The Figure-Eight Microphone

The traditional figure-eight is the simplest directional microphone - its diaphragm is completely open to the air on both sides. This causes it to respond only to the instantaneous difference in pressure between the two sides of the diaphragm.

typical figure-eight microphone pickup patter

The classic ribbon microphone inherently has a figure-eight response, but figure-eight capacitor microphones are also made, some of which are purely mechanical like the ribbon microphone while others use internal electronic circuits to create the same effect by processing the signals from two separate diaphragms.

The resulting pickup pattern consists of two highly sensitive regions about 60° wide on opposite sides of the microphone. The sensitivity falls off pretty sharply outside these limits. and sounds arriving at right angles to the on-axis plane impinge on the edge of the diaphragm and have practically no effect on it as they apply pretty much equal pressure to both sides. So the figure-eight has the lowest off-axis sensitivity of any microphone and has no unwanted lobes.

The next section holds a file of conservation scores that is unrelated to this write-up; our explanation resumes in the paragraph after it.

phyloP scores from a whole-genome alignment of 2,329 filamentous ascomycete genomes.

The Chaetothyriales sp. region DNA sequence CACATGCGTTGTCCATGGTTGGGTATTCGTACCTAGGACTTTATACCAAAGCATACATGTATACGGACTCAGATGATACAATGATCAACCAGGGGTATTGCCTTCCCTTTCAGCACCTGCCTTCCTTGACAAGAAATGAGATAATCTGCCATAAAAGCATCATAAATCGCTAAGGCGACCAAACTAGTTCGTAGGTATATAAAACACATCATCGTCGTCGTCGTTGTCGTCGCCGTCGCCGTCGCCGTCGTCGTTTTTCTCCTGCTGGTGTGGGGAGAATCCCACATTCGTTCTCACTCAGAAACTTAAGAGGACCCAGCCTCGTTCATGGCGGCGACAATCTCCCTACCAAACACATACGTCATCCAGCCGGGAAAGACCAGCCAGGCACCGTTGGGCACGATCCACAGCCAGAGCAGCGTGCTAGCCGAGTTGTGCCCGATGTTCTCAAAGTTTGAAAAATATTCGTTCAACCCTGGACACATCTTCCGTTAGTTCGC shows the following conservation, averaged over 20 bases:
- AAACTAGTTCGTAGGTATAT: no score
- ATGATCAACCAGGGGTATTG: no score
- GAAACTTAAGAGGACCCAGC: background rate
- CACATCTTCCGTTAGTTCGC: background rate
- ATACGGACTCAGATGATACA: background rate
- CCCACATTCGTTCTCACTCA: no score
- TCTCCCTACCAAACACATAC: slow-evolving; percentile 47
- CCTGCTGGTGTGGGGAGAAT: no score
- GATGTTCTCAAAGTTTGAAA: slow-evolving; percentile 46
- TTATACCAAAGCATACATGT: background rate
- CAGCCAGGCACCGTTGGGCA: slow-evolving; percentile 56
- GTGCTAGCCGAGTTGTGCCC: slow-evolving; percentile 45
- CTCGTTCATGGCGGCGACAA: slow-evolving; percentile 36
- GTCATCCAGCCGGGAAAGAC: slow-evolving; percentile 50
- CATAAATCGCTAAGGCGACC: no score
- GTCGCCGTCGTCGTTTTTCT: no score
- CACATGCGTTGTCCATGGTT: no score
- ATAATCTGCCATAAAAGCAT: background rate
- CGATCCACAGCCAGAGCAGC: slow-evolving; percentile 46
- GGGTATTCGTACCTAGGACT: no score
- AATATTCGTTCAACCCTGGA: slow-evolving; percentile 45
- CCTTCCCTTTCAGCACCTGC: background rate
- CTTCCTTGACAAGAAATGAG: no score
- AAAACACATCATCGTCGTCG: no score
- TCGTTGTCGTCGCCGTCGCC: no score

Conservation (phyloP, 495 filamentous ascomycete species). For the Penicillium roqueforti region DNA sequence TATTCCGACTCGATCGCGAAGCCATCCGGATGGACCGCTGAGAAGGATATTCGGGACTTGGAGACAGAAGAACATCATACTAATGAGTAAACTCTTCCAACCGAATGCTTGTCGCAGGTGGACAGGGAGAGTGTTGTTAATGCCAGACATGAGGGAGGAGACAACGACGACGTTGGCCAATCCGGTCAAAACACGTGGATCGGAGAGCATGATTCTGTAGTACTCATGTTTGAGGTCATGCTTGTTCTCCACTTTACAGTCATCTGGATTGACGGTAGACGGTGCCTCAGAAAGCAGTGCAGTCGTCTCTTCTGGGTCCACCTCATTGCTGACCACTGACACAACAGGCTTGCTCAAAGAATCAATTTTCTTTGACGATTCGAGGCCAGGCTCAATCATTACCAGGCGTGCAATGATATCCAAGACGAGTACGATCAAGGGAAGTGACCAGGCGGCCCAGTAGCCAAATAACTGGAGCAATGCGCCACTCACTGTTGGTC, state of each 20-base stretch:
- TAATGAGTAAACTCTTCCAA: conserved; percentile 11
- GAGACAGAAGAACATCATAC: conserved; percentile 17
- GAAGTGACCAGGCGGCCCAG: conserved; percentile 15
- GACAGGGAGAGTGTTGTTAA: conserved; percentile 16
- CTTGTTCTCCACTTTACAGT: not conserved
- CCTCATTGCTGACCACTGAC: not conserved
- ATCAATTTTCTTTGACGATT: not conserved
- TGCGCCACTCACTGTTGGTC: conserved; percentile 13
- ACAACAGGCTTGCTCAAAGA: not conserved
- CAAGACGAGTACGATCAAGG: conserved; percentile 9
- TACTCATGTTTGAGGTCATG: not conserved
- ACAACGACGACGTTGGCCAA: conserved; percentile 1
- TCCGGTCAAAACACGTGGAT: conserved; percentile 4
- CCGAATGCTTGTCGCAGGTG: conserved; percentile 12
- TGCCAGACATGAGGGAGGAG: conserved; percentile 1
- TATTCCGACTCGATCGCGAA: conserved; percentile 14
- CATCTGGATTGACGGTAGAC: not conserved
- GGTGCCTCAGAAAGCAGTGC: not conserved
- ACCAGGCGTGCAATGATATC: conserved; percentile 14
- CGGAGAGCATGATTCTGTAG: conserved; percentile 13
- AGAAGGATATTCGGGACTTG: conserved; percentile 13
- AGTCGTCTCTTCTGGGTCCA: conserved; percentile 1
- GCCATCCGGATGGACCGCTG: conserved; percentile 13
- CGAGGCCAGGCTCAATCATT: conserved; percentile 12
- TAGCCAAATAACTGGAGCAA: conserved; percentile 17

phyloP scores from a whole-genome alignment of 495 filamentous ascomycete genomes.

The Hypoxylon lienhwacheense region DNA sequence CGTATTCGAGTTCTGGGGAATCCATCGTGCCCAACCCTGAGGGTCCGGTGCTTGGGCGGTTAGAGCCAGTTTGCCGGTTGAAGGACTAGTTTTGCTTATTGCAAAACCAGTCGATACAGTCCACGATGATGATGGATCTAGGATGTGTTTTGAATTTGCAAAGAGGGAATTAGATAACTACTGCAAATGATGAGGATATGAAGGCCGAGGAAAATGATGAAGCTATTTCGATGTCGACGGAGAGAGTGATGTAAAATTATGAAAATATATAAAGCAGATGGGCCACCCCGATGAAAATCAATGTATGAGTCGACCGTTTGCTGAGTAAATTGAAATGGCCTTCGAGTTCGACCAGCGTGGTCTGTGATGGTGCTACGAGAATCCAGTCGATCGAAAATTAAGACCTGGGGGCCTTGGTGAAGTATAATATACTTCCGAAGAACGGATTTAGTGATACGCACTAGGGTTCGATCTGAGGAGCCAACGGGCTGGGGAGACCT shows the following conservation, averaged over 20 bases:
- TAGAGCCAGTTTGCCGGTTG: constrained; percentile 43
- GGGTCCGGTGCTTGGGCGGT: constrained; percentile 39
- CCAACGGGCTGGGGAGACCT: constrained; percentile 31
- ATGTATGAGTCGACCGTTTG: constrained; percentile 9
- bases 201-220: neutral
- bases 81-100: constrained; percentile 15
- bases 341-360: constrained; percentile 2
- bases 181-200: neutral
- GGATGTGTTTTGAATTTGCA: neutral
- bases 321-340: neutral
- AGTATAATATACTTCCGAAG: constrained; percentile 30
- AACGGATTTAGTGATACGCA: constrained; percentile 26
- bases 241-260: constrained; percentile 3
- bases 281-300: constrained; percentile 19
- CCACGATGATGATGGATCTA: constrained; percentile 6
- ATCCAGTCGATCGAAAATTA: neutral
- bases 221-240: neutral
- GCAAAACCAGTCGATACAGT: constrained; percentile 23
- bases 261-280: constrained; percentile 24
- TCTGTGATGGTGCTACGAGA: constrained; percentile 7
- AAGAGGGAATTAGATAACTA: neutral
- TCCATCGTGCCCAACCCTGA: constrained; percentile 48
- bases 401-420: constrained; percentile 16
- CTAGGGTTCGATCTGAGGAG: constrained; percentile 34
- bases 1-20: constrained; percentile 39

In the studio and concert hall the figure-eight has along and illustrious history, but in the open field it's really restricted to a single application - mid-side recording. This is a dual-microphone configuration that allows maximal adjustment of the stereo image in post-production, allowing huge latitude when setting recording levels. It's therefore useful when aiming to record unpredictable transient events or in arduous conditions that preclude setting up in advance, but it does have limitations, notably absence of timing and phase information in the recording. The resulting stereo recordings often sound marvellous through headphones but can be rather lacking in spatial quality via loudspeakers.